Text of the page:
Flexible working is a hot topic at the moment and you barely have to open an HR publication to see someone arguing that it’s the future of employment and all of us will be working from our sunny gardens one day down the line. However, that hasn’t always been the case and quite simply in the past the idea of working ‘flexibly’ from home was often considered the preserve of slackers – people who wanted to do half a day’s work and spend the rest of the time catching up with Jeremy Kyle. While things have changed, many have suggested that flexible working isn’t necessarily the be all and end all. But what do firms considering introducing a flexible policy have to keep in mind?

My colleagues Steve Greenwood and Steve Wright have already commented on the potential benefits – and threats – that flexible working can bring to an organisation. Indeed, as a recruiter that’s at the cutting edge we believe that driving flexible working policies is the future. However, that’s not necessarily to say that we should suddenly encourage our consultants to hit the beach with their laptops or to take a few weeks off from the office as there are a number of issues that must be ironed out before an organisation can offer a robust, and scalable, flexible working plan.

And thankfully, another of my colleagues, Andy Lord has raised a few questions on the subject that need answering:

 

Flexible working will mean different things to different businesses. Some will be happy to have their employees work as many – or as few – hours as they like as long as they get results, while others will expect professionals to work a core number of hours which can be delivered whenever is convenient for them.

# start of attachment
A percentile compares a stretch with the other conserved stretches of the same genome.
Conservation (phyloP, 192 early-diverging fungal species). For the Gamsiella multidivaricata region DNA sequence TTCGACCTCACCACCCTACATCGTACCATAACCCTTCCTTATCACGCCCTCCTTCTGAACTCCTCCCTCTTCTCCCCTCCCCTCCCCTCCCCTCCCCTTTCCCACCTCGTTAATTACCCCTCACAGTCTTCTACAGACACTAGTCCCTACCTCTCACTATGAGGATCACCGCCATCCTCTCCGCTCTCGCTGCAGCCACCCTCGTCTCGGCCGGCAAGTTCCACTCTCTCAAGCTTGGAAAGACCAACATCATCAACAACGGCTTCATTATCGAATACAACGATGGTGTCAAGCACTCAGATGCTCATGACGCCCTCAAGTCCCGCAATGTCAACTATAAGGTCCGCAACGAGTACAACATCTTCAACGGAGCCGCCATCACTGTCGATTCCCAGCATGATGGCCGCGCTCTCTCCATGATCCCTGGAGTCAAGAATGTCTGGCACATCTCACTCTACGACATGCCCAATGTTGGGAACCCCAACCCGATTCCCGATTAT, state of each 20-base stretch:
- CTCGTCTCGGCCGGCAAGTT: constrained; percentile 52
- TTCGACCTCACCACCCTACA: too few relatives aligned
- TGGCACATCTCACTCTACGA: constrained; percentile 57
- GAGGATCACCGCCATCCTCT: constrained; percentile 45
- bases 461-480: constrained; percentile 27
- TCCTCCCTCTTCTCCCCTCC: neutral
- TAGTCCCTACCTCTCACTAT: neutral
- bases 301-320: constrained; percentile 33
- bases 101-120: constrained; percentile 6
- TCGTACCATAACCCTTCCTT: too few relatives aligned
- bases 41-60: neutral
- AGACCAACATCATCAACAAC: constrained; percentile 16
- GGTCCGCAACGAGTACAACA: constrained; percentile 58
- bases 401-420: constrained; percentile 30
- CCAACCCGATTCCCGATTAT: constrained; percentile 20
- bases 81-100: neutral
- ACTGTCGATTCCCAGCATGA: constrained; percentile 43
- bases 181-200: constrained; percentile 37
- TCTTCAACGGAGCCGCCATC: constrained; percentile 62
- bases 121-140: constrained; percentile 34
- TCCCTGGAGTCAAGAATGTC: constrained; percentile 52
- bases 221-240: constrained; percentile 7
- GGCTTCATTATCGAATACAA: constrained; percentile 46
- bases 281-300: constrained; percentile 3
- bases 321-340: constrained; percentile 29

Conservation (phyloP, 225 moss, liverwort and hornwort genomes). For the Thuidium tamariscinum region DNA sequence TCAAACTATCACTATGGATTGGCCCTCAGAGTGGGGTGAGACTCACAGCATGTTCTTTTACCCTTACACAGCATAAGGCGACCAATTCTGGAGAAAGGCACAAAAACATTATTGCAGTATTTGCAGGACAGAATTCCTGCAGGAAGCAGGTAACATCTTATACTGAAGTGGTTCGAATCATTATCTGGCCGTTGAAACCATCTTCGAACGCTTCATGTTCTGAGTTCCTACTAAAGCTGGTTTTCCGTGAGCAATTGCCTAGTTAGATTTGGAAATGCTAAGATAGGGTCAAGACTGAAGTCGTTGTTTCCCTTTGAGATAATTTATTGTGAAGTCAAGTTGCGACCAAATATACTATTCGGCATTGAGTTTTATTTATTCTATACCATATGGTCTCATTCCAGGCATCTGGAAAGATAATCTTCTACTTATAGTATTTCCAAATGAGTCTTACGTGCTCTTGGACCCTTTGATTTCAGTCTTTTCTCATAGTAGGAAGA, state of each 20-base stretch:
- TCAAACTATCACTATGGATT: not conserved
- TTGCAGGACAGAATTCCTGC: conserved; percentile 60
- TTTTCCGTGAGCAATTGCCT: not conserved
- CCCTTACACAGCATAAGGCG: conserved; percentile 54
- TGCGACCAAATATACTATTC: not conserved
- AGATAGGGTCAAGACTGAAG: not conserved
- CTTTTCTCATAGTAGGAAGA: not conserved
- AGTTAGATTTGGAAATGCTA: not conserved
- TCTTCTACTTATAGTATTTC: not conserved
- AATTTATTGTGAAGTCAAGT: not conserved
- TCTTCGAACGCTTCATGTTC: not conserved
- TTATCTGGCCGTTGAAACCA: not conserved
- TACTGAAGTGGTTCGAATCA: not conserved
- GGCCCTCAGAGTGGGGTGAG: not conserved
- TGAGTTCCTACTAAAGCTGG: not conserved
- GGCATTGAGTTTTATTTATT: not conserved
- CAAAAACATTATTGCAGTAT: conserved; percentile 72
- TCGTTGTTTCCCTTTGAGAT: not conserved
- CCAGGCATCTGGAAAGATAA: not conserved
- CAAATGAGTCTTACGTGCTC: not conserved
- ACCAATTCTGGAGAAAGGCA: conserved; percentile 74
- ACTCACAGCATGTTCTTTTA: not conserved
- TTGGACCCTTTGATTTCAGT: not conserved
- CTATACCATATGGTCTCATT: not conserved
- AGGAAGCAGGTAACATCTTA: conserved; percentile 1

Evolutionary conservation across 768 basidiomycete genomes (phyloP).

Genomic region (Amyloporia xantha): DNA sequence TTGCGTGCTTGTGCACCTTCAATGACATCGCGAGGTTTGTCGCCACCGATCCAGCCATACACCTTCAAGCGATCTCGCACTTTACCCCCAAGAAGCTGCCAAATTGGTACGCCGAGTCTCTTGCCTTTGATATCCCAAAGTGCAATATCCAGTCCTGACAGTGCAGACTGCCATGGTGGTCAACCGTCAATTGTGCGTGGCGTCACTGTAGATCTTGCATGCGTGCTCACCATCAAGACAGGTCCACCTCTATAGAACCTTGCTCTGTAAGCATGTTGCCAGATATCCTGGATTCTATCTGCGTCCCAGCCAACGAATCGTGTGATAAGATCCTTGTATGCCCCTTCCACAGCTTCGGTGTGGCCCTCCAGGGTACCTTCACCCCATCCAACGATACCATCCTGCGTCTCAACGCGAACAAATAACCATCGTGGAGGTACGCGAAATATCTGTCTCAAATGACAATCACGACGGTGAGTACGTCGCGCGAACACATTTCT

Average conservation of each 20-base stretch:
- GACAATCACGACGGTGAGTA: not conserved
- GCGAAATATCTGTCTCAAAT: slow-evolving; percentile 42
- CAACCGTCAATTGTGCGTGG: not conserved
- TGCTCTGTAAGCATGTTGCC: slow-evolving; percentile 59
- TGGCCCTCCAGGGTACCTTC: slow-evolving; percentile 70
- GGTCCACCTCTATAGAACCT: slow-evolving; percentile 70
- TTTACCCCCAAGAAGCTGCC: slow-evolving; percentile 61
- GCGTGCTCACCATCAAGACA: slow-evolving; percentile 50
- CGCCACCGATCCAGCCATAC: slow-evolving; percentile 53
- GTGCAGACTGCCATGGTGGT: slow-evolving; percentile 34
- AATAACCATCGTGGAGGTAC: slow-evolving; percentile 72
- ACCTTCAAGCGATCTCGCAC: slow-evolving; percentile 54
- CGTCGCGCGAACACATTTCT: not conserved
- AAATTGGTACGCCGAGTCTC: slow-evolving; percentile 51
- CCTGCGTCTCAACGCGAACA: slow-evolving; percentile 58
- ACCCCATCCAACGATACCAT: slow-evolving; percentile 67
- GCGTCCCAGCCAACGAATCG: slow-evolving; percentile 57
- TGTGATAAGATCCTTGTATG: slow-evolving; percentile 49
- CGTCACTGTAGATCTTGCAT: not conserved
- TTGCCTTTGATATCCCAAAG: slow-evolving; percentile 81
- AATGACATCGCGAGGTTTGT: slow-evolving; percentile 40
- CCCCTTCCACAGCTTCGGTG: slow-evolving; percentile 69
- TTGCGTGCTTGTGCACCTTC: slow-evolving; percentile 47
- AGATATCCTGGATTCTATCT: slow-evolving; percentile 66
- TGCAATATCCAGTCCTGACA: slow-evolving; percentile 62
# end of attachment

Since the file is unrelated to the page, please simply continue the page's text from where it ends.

Flexible working isn’t necessarily for everyone, but the important thing is not to just to offer it simply because it’s become fashionable. Rather than simply providing all your staff the chance to work on a flexible basis, instead look to deploy it if and when needed and in a way that suits both your employees and the business as a whole. There’s no point in jeopardising the ongoing success of a firm simply to give your employees the chance to work from home once in a while.

 

Again, this comes down to you as an individual employer and in some instances, client meetings for example, it just won’t be possible to have employees work away from the office. The real question to ask here is if the individual knows how to do their job, understands the company brand and if you trust them enough to work without supervision. If the answers to all those questions are yes, then you shouldn’t be too concerned.

 

Not yet. In the process of asking ourselves these questions we’ve realised that the working world is moving this way, however, as Steve Greenwood points out it’s absolutely vital to ensure you’re getting flexible working right before committing to it. This means ensuring that it works for your business and employees and, crucially, your customers. As a firm that’s at the cutting edge of the talent management arena, we’ll continue to review our approach to flexible working in order to design a strategy that meets the needs of all three groups of people. Keep an eye out for our progress.

Do you think flexible working is the future of the working world?

Iain Blair is Managing Director of Rethink Talent Management

 

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